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July 2016
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FDA Alert on Bad Counterfeit Avastin

We know that Avastin is expensive. Really expensive. But if you’ve been sourcing relatively inexpensive Avastin lately, you really should take a closer look at where your medication is coming from:

The FDA said in an online post Tuesday that at least one batch of the drug distributed by a New York company does not contain the active ingredient in real Avastin, which is used to treat cancers of the colon, lung, kidney and brain. The drug was distributed by Medical Device King, which also does business as Pharmalogical. The vials are packaged as Altuzan, the Turkish version of Avastin that is not approved for use in the U.S.

The agency warned doctors in April about a similar case of fake Turkish Avastin distributed by a U.K. distributor. Prior to that, the FDA announced in February an investigation into a different batch of fake Avastin distributed to doctors in several states. Both of those cases appeared to involve different networks of distributors than the latest incident.

The FDA said it’s currently unclear whether any U.S. patients have received the drug. Specifically, Altuzan labeled with the lot numbers B6022B01 and B6024B01 may be counterfeit. Importing even authentic Altuzan into the U.S. is illegal, since the FDA has only reviewed Avastin as safe and effective.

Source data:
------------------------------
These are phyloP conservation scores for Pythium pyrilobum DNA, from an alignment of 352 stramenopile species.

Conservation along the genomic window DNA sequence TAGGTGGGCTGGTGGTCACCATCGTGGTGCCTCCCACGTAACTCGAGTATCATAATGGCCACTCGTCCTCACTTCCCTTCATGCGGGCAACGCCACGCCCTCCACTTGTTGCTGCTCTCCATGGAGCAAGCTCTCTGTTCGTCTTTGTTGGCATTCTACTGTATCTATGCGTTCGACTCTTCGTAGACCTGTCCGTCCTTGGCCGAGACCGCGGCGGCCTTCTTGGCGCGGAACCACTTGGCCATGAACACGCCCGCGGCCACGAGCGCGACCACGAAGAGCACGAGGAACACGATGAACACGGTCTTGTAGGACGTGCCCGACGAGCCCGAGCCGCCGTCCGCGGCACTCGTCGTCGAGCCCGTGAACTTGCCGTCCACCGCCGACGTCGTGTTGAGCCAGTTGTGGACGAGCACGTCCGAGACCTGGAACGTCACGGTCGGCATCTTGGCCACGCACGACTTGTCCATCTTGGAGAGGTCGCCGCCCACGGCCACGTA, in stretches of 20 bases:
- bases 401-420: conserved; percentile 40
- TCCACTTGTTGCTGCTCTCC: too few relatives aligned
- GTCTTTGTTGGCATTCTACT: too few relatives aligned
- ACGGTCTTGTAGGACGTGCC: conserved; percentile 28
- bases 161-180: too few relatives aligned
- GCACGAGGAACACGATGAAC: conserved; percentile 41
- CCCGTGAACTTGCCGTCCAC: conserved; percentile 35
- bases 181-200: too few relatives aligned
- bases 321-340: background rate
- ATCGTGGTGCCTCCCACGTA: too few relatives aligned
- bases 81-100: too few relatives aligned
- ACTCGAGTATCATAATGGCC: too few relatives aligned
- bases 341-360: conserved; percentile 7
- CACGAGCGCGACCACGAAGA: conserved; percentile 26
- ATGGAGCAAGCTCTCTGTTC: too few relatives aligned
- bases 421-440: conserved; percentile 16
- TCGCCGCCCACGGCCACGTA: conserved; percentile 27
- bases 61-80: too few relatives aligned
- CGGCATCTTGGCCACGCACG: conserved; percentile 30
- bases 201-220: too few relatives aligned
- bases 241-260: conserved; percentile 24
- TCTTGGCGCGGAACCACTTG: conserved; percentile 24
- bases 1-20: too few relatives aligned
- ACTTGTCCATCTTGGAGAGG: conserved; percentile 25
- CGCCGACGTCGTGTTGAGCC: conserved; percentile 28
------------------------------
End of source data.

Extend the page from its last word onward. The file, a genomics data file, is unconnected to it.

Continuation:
Counterfeit Avastin: FDA Warns Of New Batch Of Fake Cancer Drug

And as a reminder, if you’re looking for a cheaper, more affordable substitute for Avastin like a generic, there’s not a whole lot of good news. Avastin is a “biologic” which isn’t subject to the same laws and rules as traditional prescription drugs for generics. Because of the way that biologics like Avastin are made, it’s really unlikely that there will be a generic version of Avastin anytime in the near future, if ever. For years, the most profitable drugs—mostly pills made of chemicals—have been fairly easy for generics companies to copy, requiring a straightforward chemical synthesis. But the next wave includes more-complicated inhaled drugs like Advair and others made of complex biological ingredients like Avastin. Replicating them will require skills that many generics makers don’t yet have.

Even if technology improves and the laws regarding biologics change, Avastin is protected by a fistful of patents, so the chances of a generic version of Avastin in the near future are pretty dim. Last year, Amgen was able to get the patent for another biologic drug, Enbrel, extended for another 16 years. Yes, that means that it is going to be at least another 16 years before it’s even possible for Enbrel to become available in the U.S. And we wouldn’t be surprised if Genentech which makes Avastin tries something similar to fight to keep the Avastin patents as long as possible too, which would keep generic Avastin off the market indefinitely.

Do you use Avastin? Tell us about it in our prescription drug forum!

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Related posts:

  1. Will Generic Avastin Ever Be Available in the U.S.?
  2. Finding Cheaper, More Affordable Avastin… Somewhere
  3. Are Generic Avastin, Humira or Enbrel Finally On the Way?
  4. Could Avastin Be a Cheaper Option for AMD?
  5. Medicare Will Pay for Avastin and Provenge, But Are They Worth It?

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